The Risks of Automation

And what to consider so your operation reaps the rewards

On its surface, the decision to automate the back end of a food processing plant might seem obvious. Whether that area is fully manual or partially automated, increasing automation from packer to palletizer can only help, right?

The answer is a resounding “yes” …usually. But there are risks.

We’ve seen customers add automation to their facilities without fully understanding the various decision criteria. The results can be unintended, regrettable, and costly. 

Drivers for Back-end Plant Automation

The benefits of automation include:

  • Reduced operating expenses
  • Optimized space utilization
  • Increased efficiency and throughput
  • Fewer errors
  • Added flexibility
  • Enhanced worker safety

Success Story: Discover how a global produce processor successfully introduced Intralox automation solutions into its facilities. Learn More

Today’s technologies are making what was once impossible, achievable. Integrated smartly, the rewards offered by automated systems can be abundant. But a poorly conceived system can inflict severe consequences such as higher operational costs, insufficient throughput, and failures to meet fulfillment obligations. There are risks that must—and can—be avoided.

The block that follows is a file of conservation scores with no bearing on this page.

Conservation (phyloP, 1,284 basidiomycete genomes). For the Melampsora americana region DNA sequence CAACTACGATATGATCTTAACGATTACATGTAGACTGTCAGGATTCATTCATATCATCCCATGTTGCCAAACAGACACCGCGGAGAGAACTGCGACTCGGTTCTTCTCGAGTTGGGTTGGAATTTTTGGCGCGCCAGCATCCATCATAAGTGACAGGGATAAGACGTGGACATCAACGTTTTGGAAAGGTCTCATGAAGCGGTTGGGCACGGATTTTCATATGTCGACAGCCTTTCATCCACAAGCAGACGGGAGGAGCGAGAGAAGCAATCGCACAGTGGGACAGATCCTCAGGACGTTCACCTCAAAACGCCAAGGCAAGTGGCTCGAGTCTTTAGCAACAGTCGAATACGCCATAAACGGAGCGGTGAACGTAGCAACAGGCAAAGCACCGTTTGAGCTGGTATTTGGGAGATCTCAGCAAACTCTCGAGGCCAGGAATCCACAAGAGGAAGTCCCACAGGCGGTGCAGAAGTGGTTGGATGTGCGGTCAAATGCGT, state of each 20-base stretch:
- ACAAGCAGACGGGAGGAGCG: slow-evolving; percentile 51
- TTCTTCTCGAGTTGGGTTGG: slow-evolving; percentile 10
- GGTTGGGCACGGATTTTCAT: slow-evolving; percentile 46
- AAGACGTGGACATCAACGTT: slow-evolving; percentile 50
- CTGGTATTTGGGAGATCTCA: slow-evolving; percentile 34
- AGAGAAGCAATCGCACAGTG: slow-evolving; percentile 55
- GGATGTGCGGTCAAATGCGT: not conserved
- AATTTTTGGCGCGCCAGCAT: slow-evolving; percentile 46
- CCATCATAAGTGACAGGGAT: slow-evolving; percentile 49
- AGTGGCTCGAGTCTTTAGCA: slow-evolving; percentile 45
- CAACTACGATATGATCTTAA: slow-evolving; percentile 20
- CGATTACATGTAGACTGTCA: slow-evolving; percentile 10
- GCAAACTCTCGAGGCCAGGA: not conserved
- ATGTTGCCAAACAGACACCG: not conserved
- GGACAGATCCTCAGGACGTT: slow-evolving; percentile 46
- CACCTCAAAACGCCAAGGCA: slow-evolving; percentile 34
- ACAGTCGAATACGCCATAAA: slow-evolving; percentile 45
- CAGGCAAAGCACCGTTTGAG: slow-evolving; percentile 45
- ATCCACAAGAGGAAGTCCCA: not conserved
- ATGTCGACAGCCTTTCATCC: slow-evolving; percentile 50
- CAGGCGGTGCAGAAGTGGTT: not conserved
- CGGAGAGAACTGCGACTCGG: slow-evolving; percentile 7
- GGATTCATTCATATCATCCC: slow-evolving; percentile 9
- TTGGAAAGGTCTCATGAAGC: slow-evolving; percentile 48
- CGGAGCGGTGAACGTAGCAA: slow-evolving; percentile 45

What are the Risks?

Risk #1: Undersizing Your System to Meet Package Rates, Now and in the Future

Average rates vs. instantaneous rates 

Are package rates steady or do they fluctuate? If rates fluctuate significantly, designing a system to accommodate average rates can produce bottlenecks. Average rates are calculated using a window of time (e.g., cases per hour). But the larger the window of time, the greater the possibility that significant rate swings may be disguised.  

For example, in meat and poultry plants, case packing is usually a manual process performed by a team of workers who place packed boxes on a single takeaway conveyor. At various times, most or even all operators might finish packing their boxes in close succession, generating a short-term rate that can be up to twice the average hourly rate. If the system is not designed to support rate fluctuations, frequent stops and starts will occur, reducing line efficiency.  

Product changeovers

Are multiple products produced on a line? If so, then product changeovers are likely to involve changes in package sizes, rate, and sometimes types. The system design must have the necessary capacity and flexibility to accommodate each product. But often overlooked is whether the system design can achieve the total combined volume for all products that must be produced in a day, including time allowances for setups during changeovers. A flexible system design that minimizes setup leaves more time in a day for production.  

The system should have enough spare capacity to accommodate increases in throughput that may be needed in the near future.

Tre Lapeyre
Tre Lapeyre, Intralox Systems Engineering Consultant

Future rate requirements